1911 Encyclopædia Britannica/Kermes

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KERMES (Arab. qirmiz; see Crimson), a crimson dye-stuff, now superseded by cochineal, obtained from Kermes ilicis (= Coccus ilicis, Lat. = C. vermilio, G. Planchon). The genus Kermes belongs to the Coccidae or Scale-insects, and its species are common on oaks wherever they grow. The species from which kermes is obtained is common in Spain, Italy and the South of France and the Mediterranean basin generally, where it feeds on Quercus coccifera, a small shrub. As in the case of other scale-insects, the males are relatively small and are capable of flight, while the females are wingless. The females of the genus Kermes are remarkable for their gall-like form, and it was not until 1714 that their animal nature was discovered.

In the month of May, when full grown, the females are globose, 6 to 7 millim. in diameter, of a reddish-brown colour, and covered with an ash-coloured powder. They are found attached to the twigs or buds by a circular lower surface 2 millim. in diameter, and surrounded by a narrow zone of white cottony down. At this time there are concealed under a cavity, formed by the approach of the abdominal wall of the insect to the dorsal one, thousands of eggs of a red colour, and smaller than poppy seed, which are protruded and ranged regularly beneath the insect. At the end of May or the beginning of June the young escape by a small orifice, near the point of attachment of the parent. They are then of a fine red colour, elliptic and convex in shape, but rounded at the two extremities, and bear two threads half as long as their body at their posterior extremity. At this period they are extremely active, and swarm with extraordinary rapidity all over the food plant, and in two or three days attach themselves to fissures in the bark or buds, but rarely to the leaves. In warm and dry summers the insects breed again in the months of August and September, according to Eméric, and then they are more frequently found attached to the leaves. Usually they remain immovable and apparently unaltered until the end of the succeeding March, when their bodies become gradually distended and lose all trace of abdominal rings. They then appear full of a reddish juice resembling discoloured blood. In this state, or when the eggs are ready to be extruded, the insects are collected. In some cases the insects from which the young are ready to escape are dried in the sun on linen cloths—care being taken to prevent the escape of the young from the cloths until they are dead. The young insects are then sifted from the shells, made into a paste with vinegar, and dried on skins exposed to the sun, and the paste packed in skins is then ready for exportation to the East under the name of “pâte d’écarlate.”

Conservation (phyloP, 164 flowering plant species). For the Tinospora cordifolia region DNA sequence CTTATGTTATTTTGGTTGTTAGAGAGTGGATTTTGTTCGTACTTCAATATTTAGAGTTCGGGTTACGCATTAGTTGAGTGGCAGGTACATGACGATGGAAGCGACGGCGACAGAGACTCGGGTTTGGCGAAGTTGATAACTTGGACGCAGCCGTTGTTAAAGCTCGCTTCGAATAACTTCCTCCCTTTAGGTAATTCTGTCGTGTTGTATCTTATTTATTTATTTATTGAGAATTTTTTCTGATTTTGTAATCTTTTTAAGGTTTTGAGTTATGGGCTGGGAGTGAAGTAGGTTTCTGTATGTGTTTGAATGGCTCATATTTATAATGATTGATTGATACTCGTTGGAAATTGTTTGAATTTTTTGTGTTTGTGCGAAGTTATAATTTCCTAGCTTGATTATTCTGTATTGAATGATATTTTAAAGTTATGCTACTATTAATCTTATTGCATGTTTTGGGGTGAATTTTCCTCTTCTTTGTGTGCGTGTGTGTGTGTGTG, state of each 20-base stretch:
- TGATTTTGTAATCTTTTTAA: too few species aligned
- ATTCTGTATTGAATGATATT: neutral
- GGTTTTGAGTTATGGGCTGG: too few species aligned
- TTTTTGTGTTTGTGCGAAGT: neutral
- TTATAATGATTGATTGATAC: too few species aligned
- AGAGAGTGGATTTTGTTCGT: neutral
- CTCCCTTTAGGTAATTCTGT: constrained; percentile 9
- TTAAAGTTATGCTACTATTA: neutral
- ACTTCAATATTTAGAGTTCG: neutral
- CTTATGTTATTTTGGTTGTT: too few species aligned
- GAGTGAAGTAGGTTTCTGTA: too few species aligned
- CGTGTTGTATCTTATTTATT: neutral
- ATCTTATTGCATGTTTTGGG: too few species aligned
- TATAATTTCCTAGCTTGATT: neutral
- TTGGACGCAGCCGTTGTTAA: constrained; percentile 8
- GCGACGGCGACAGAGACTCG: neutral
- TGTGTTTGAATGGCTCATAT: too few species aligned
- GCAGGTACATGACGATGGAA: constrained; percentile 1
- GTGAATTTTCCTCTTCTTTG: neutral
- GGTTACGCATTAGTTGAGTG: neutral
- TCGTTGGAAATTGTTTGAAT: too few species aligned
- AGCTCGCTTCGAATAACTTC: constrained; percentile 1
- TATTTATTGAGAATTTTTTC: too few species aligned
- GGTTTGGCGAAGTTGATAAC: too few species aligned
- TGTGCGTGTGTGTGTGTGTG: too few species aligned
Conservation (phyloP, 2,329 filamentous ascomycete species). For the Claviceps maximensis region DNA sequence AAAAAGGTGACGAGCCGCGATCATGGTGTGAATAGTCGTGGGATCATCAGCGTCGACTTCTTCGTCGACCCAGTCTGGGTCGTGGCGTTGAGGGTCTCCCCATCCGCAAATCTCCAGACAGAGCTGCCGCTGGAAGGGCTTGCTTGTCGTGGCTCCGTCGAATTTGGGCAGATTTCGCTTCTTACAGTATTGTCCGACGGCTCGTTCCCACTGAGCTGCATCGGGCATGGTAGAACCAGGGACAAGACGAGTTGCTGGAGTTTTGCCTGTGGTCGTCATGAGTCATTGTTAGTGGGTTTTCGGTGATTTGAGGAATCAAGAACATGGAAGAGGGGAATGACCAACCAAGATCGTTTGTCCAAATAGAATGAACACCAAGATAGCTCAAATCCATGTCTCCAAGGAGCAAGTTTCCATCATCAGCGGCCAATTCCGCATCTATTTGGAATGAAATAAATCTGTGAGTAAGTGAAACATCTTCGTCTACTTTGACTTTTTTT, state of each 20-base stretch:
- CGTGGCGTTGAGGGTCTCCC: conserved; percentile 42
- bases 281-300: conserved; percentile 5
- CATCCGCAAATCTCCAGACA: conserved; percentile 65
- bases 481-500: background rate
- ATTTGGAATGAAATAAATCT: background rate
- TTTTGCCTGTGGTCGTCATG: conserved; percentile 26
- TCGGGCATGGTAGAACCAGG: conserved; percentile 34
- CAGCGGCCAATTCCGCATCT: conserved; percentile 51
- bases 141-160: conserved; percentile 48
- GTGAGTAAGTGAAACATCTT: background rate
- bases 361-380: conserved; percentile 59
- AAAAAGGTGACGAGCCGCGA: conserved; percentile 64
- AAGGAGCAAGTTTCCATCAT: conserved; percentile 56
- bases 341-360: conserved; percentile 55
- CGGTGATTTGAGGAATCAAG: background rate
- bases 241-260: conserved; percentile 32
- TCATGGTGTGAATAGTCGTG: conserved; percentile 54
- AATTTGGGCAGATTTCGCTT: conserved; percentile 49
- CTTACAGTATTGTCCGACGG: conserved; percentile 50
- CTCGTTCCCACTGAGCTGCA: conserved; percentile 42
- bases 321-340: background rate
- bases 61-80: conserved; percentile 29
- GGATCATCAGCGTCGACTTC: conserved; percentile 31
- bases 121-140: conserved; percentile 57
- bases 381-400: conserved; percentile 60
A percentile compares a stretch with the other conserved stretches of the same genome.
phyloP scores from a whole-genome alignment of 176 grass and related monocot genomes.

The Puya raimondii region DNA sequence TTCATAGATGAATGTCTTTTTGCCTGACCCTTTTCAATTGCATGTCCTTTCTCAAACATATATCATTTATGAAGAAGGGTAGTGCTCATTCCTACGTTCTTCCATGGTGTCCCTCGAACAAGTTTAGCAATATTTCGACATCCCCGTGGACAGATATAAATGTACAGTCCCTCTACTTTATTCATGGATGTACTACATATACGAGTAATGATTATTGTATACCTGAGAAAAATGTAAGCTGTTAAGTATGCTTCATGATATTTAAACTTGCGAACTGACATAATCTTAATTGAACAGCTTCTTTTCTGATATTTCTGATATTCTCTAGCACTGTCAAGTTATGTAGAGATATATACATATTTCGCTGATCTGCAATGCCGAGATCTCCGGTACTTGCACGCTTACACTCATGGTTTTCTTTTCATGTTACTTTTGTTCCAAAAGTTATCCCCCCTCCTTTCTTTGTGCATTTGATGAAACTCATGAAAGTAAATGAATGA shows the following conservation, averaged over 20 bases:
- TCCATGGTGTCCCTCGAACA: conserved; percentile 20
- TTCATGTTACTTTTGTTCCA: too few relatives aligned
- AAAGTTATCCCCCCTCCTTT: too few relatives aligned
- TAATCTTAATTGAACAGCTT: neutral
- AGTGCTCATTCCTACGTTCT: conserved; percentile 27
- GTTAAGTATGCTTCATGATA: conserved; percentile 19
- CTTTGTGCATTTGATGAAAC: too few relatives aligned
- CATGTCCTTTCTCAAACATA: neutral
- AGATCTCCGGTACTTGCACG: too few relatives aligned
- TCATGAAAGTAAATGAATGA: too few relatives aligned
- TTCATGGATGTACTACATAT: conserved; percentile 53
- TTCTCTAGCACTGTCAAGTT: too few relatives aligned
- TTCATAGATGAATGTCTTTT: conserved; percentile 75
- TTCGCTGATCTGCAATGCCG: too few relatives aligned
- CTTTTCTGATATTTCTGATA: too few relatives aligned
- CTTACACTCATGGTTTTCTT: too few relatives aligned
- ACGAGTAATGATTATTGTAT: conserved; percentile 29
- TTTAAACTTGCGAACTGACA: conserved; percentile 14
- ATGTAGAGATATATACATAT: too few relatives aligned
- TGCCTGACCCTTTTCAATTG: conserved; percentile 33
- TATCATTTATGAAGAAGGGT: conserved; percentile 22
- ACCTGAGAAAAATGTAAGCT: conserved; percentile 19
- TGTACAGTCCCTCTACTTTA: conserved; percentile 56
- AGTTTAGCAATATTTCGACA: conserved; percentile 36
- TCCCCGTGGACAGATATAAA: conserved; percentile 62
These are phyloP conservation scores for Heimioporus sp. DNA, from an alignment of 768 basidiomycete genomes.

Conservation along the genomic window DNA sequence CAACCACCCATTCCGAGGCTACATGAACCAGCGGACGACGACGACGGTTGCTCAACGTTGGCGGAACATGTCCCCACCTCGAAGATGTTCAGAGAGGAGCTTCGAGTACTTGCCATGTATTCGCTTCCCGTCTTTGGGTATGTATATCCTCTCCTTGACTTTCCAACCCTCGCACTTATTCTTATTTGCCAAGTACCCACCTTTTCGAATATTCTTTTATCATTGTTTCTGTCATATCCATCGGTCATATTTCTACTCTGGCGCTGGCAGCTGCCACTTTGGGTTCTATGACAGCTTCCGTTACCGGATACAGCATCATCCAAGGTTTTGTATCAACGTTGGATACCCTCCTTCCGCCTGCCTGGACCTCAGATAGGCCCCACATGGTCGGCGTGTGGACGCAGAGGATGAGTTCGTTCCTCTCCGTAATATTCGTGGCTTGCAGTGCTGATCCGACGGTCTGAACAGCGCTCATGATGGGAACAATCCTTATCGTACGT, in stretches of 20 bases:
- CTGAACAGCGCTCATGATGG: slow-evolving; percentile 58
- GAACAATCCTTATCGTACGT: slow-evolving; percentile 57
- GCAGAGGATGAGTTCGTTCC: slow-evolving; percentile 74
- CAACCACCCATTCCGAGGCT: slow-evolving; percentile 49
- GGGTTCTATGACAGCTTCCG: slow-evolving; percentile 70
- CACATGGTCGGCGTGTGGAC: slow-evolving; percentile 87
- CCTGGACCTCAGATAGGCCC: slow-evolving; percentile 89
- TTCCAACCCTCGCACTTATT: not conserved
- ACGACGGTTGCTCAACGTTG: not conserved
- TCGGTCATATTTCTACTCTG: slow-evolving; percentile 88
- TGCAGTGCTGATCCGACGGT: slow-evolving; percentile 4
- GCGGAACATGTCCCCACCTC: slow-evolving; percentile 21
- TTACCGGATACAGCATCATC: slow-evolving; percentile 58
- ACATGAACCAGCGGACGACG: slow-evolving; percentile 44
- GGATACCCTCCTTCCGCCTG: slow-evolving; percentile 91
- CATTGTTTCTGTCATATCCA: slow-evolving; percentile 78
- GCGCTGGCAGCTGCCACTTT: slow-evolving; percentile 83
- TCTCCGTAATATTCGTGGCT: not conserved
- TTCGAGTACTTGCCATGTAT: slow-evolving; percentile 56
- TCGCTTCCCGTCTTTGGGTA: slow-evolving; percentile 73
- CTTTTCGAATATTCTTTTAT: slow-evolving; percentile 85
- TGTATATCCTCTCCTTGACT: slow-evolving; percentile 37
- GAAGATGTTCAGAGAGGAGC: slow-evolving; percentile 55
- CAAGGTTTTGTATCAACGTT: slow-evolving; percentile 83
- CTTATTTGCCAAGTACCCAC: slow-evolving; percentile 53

In the pharmacopoeia of the ancients kermes triturated with vinegar was used as an outward application, especially in wounds of the nerves. From the 9th to the 16th century this insect formed an ingredient in the “confectio alkermes,” a well known medicine, at one time official in the London pharmacopoeia as an astringent in doses of 20 to 60 grains or more. Syrup of kermes was also prepared. Both these preparations have fallen into disuse.

Mineral kermes is trisulphide of antimony, containing a variable portion of trioxide of antimony both free and combined with alkali. It was known as poudre des Chartreux because in 1714 it is said to have saved the life of a Carthusian monk who had been given up by the Paris faculty; but the monk Simon who administered it on that occasion called it Alkermes mineral. Its reputation became so great that in 1720 the French government bought the recipe for its preparation. It still appears in the pharmacopoeias of many European countries and in that of the United States. The product varies somewhat according to the mode of preparation adopted. According to the French directions the official substance is obtained by adding 60 grammes of powdered antimony trisulphide to a boiling solution of 1280 grammes of crystallized sodium carbonate in 12,800 grammes of distilled water and boiling for one hour. The liquid is then filtered hot, and on being allowed to cool slowly deposits the kermes, which is washed and dried at 100° C.; prepared in this way it is a brown-red velvety powder, insoluble in water.

See G. Planchon, Le Kermes du chêne (Montpellier, 1864); Lewis, Materia Medica (1784), pp. 71, 365; Memorias sobre la grana Kermes de España (Madrid, 1788); Adams, Paulus Aegineta, iii. 180; Beckmann, History of Inventions.